• December 20, 2014

Lampasas commissioners OK county road speed limit

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Posted: Tuesday, November 26, 2013 4:30 am | Updated: 11:02 am, Mon Feb 17, 2014.

LAMPASAS — County commissioners imposed the first speed limit on County Road 2227 on Monday. Precinct 4 Commissioner Jack Cox presented the idea to county officials after asking Sheriff David Whitis to conduct a study to improve conditions along the 1½-mile roadway.

“This is where U.S. 281 turns back to the west, and I asked the sheriff to assist us in what he recommends as a speed limit,” Cox said. “It’s a paved road with several dips and crossings, and it had never had a speed limit on it. The recommendation I received was 30 mph, and I recommend we approve that.”

The commissioners approved the motion presented by Cox and commended county work crews for previously installing cautionary signs to slow moving traffic.

In other business, commissioners approved a resolution allowing for the continuation of worker’s compensation coverage of county elected officials, volunteers and volunteer first responders under the county’s current umbrella of coverage. “We have the option of adding elected officials, volunteers, volunteer first responders (volunteer firemen) to our coverage to be included for worker’s compensation,” County Auditor Chris Munn said. Cox and Precinct 3 Commissioner Lowell Ivey questioned the action thinking it would become an additional expense in the county’s budget; however, Munn explained the move would not increase the amount currently budgeted for worker’s compensation coverage.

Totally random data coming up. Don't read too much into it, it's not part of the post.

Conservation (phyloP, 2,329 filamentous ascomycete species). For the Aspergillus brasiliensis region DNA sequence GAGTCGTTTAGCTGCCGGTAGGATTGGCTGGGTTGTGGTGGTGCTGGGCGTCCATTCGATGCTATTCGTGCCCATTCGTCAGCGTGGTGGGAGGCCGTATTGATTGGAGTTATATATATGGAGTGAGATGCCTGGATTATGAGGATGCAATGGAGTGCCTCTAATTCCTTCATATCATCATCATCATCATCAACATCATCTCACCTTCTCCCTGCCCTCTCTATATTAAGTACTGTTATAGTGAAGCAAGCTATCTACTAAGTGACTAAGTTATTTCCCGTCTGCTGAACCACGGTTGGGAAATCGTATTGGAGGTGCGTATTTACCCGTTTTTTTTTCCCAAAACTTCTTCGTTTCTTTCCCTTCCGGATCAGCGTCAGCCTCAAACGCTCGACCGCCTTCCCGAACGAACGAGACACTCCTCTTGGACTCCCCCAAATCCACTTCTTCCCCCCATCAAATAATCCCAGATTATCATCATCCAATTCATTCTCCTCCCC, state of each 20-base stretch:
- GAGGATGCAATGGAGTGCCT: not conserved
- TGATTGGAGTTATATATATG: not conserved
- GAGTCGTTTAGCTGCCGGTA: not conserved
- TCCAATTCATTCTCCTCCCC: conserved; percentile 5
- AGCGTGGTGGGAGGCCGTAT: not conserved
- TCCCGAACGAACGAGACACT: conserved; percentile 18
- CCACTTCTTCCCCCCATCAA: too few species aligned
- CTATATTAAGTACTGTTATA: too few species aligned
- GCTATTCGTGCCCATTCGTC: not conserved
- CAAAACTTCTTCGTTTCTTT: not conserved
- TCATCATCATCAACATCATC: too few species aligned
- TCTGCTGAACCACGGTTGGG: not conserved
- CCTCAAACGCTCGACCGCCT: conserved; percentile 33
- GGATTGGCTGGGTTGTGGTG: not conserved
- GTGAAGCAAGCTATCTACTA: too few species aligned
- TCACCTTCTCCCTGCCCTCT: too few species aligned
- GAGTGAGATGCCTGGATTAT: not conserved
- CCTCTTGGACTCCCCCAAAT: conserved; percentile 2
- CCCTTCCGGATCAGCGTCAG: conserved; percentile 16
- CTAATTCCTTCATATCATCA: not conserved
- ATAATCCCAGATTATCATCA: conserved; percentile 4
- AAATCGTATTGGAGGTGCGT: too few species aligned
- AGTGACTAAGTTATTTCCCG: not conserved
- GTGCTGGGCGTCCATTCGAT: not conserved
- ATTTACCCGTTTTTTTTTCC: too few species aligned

“This is really just to continue the coverage of these groups, not necessarily to add to the plan,” Munn said. “We just need a resolution to continue paying the premiums for this group by January.” County officials heard a presentation by Terry Harris of Austin Turf & Tractor in Marble Falls to consider replacing and upgrading equipment for the road and bridge department’s work crews.

Harris outlined his recommendations and addressed Ivey’s concerns about the stability and durability of agriculture versus industrial tractors and their ability to withstand the county’s workload.

“The mowers you currently have I would not recommend,” Harris said. “I would recommend an Alamo mower that is more durable with less moving parts, but I would also recommend John Deere tractors.”

He explained all John Deere equipment models are changing, which affects pricing, but the county’s contract should enable the group to obtain new equipment at a reasonable cost.

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